to where I've been. If you guys have any support you could offer me, 
to be honest anything way you can help me I would love to take 
advantage of it! I know it won't happen over night and is going 
to take a lot of hard work on my end. But I've never been more ready.” 

-Inmate (Ohio Reformatory for Women) 


“First of all I want to thank you and your posse' for an amazing time 
at the event you did at ORW! You all are such an inspiration. I've 
turned my life around, this is my second number and I'm realizing I 
was my own worst enemy. I am highly interested in your mentoring 
program, I would love to receive a mentor when I get out. I'm also 
interested in joining the movement. Thank you again for giving me 
hope.” -Inmate (Ohio Reformatory for Women) 


“I was at another meeting the other night so I didn't get the privilege 
of seeing you guys. But I could hear you next door. My cellmate came 
back and showed me your newsletter and I just think it's so great the 
things that you guys are doing. I just want to thank you for all that 
you're doing for inmates and ex-felons. I hope to meet you next time 
you come to ORW. -Inmate (Ohio Reformatory for Women) 


“When Scars and Bars came to ORW it caught my attention. I'm very 
interested in your program and what it can offer me when I'm released. 
I have 9 months left. This time I did 5 years, but I've been in and out of 
prison my whole life. I've done 21 years total. I want to make this the 
last time I'm incarcerated. I want to help juveniles before they get here,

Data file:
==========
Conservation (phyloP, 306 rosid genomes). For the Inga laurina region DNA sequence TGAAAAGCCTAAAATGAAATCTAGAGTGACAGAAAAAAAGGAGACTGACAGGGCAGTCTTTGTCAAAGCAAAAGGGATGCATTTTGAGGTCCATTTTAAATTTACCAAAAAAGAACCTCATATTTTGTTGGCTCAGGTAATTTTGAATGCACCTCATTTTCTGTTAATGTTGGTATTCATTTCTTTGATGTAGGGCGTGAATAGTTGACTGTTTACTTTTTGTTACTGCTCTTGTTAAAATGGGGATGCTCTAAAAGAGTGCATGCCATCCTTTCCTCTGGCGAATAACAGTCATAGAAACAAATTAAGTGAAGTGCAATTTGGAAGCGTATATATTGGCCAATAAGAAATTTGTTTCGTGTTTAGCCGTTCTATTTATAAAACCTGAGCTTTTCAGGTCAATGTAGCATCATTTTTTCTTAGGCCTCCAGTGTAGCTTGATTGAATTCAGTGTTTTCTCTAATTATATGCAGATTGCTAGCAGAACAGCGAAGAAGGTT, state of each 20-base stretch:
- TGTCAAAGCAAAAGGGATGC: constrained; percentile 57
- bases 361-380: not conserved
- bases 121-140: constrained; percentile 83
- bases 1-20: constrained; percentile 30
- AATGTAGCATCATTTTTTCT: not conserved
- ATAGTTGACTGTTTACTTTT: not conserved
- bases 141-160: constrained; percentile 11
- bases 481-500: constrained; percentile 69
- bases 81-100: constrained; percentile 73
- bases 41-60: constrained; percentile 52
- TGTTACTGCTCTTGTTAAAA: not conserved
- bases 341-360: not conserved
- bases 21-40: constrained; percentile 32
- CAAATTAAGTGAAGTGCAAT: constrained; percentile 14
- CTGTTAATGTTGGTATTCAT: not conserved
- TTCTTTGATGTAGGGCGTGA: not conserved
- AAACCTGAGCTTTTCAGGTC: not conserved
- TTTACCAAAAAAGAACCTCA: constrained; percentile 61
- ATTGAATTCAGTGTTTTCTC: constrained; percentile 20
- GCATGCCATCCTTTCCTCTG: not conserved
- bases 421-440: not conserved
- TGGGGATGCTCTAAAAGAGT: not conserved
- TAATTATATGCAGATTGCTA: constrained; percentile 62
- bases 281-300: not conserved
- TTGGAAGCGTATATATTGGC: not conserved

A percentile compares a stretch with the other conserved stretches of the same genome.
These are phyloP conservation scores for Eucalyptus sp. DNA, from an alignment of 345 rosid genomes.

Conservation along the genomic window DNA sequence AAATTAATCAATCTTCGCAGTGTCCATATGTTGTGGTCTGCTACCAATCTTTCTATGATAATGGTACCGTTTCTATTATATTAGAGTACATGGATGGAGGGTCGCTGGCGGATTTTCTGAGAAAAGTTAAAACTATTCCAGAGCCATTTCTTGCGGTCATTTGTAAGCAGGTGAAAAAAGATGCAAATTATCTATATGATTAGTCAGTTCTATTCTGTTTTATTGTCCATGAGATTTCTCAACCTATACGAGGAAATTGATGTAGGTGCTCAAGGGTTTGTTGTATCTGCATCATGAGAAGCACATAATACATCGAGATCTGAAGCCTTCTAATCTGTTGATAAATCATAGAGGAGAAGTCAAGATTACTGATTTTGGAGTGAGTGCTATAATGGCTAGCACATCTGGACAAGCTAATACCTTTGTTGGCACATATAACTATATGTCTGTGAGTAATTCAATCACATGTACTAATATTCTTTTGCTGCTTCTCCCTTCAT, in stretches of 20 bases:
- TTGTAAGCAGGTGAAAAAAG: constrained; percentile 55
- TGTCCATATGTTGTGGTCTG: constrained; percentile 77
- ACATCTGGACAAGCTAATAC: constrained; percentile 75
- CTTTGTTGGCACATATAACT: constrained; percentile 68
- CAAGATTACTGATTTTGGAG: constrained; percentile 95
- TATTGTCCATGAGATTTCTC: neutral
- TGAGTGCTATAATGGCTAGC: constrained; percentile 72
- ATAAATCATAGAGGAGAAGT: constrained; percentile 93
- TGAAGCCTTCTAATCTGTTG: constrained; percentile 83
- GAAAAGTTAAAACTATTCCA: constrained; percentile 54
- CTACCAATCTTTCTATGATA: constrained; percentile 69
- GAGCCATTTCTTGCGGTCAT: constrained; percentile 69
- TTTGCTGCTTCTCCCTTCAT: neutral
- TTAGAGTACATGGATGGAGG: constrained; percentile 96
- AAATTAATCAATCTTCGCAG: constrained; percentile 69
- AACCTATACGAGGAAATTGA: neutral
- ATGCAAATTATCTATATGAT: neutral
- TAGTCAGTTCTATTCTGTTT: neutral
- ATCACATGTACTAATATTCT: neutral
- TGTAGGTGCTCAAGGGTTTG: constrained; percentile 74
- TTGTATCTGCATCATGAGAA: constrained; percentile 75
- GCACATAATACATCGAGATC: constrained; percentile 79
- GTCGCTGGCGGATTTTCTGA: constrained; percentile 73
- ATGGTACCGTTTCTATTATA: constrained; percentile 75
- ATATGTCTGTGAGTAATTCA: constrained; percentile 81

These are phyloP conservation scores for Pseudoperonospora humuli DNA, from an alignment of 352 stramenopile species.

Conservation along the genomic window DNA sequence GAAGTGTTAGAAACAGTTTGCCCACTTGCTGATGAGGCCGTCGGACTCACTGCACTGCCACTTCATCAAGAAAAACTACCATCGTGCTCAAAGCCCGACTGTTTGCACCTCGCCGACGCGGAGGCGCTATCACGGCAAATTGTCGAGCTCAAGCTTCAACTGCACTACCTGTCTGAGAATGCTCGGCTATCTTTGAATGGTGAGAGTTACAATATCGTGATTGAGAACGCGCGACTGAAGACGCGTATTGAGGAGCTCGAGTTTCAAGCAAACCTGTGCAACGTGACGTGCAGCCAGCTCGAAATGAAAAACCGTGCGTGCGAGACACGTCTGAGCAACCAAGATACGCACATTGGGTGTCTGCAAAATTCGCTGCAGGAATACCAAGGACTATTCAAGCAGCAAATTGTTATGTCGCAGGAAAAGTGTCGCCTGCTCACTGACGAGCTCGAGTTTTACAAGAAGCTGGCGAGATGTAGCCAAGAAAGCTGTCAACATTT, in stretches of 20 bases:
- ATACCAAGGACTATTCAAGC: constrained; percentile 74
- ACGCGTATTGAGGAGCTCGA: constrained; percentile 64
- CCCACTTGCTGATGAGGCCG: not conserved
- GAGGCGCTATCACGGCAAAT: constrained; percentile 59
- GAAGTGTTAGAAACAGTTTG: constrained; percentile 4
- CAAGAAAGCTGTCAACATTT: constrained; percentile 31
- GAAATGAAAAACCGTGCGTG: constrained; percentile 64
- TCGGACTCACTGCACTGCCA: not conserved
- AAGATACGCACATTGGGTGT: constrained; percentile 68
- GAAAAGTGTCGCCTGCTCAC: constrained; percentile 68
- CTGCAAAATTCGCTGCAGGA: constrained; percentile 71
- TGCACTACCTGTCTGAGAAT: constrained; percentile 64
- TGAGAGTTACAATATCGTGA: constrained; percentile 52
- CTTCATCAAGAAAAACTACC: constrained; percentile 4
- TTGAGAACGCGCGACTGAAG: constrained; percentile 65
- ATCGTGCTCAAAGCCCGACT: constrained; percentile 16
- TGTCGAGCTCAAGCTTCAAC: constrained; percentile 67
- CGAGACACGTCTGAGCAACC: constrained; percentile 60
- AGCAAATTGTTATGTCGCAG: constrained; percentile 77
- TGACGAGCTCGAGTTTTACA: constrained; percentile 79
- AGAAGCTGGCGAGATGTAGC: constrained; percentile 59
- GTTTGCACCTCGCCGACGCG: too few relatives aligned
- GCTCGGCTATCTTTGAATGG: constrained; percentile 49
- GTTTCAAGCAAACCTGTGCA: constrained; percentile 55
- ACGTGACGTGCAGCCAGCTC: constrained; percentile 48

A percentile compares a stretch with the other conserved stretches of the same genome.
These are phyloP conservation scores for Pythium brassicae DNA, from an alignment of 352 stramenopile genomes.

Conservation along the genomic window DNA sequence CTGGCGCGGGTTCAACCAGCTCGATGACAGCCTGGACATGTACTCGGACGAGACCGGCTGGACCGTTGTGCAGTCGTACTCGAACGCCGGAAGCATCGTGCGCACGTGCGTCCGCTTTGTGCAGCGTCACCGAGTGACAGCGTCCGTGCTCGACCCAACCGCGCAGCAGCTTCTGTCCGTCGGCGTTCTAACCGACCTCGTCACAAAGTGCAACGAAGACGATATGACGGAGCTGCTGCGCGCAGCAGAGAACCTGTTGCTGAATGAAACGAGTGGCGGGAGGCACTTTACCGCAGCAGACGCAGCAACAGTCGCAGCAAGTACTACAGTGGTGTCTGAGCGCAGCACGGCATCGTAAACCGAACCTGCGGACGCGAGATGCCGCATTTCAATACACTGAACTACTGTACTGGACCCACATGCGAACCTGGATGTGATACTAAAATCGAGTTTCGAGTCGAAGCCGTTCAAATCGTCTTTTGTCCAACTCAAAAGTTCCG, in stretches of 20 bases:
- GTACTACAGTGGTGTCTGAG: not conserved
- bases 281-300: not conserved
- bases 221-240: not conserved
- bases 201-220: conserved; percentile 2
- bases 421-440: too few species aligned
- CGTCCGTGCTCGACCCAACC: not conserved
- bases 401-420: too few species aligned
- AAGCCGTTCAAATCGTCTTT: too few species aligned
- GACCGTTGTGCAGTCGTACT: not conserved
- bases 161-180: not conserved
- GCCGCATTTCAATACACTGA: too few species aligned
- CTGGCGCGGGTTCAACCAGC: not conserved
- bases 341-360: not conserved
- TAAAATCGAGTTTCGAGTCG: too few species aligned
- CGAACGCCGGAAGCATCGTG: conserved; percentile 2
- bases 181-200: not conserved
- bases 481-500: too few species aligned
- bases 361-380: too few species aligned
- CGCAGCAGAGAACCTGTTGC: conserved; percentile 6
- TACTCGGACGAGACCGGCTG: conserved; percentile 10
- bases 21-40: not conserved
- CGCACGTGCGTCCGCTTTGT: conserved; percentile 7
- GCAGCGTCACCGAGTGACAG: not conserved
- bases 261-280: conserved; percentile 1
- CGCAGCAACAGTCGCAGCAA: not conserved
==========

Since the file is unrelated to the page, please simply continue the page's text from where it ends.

I want to give back to my community. I'm hoping I can link up with you 
guys when I get out. I want to change all the negative in my life into 
something positive. My help is limited out there and I need all the 
help that I can get.” -Inmate (Ohio Reformatory for Women) 


“Wow, what a moving experience! Listening to Patrick rap his story, I 
loved it. Really cool. I think what you're doing is awesome. Thank you 
so much for coming to ORW and sharing with us. I have to say I enjoyed 
your music and style more than any other I have seen here. I would love 
be a part of your organization, any way I could help. I would love to 
get your newsletter anytime a new issue comes out. This is my first 
trip to prison and I know it will be my last. Please stay in touch!” 
-Inmate (Ohio Reformatory for Women) 


“I wanted to write to let you know I love each and every one of you. 
To take time out of your life to come here means so much to me. I've 
been here for 5 years, and you guys are one of the best things I've 
ever seen come in here. You speak real life, truth and you keep it real. 
I loved your newsletter. I didn't get one but a woman in my cottage 
let me read hers. I'm looking forward to you coming back, when I 
saw you guys and heard you I felt right at home.” 
-Inmate (Ohio Reformatory for Women) 


"I recently had the opportunity to see "Scars and Bars." The 
message that you all brought was very liberating as well as 
encouraging. You guys are part of something great, what you 
do is powerful. I've been incarcerated for 10 years, and you 
guys are the first ones and the only ones that I have seen 
that have been where we are and actually took the time out 
to remember those of us that are still here. I will be out 
soon and I'm definitely going to reach out to you guys 
because what you do is vital." 
-Inmate (Northeast Women's Pre-Release)